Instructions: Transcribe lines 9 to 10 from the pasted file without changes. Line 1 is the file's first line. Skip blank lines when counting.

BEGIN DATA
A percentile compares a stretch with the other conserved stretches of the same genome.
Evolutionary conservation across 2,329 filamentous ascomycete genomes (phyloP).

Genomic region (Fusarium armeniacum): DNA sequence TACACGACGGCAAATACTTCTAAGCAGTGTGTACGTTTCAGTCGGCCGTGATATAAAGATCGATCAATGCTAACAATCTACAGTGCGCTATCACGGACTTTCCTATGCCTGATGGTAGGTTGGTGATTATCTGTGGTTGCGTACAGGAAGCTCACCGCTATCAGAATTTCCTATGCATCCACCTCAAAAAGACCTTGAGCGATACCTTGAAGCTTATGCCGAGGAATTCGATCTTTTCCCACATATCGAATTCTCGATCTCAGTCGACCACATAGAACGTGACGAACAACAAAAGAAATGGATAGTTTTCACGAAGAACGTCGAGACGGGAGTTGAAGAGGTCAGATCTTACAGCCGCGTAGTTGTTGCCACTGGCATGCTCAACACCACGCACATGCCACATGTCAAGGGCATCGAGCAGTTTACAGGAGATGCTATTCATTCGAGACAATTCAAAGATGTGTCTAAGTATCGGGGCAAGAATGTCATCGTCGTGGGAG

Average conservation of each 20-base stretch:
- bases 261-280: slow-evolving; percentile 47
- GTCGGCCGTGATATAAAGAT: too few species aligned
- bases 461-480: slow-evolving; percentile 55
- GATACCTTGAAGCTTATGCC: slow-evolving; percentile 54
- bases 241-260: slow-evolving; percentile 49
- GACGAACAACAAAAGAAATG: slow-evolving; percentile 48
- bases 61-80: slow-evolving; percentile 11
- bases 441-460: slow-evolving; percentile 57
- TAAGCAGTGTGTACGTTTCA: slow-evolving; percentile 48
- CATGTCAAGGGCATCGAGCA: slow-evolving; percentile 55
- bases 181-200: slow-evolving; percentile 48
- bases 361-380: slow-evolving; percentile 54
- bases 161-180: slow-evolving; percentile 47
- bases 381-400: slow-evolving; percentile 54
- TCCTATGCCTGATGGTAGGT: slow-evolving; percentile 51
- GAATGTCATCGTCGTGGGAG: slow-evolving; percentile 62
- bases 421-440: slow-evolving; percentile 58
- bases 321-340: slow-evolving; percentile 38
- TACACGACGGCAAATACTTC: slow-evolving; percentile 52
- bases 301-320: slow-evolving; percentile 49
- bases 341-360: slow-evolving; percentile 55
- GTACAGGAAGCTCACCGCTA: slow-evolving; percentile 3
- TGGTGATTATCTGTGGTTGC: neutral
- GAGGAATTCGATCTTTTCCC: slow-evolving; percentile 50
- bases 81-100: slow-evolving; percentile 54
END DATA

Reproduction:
- bases 241-260: slow-evolving; percentile 49
- GACGAACAACAAAAGAAATG: slow-evolving; percentile 48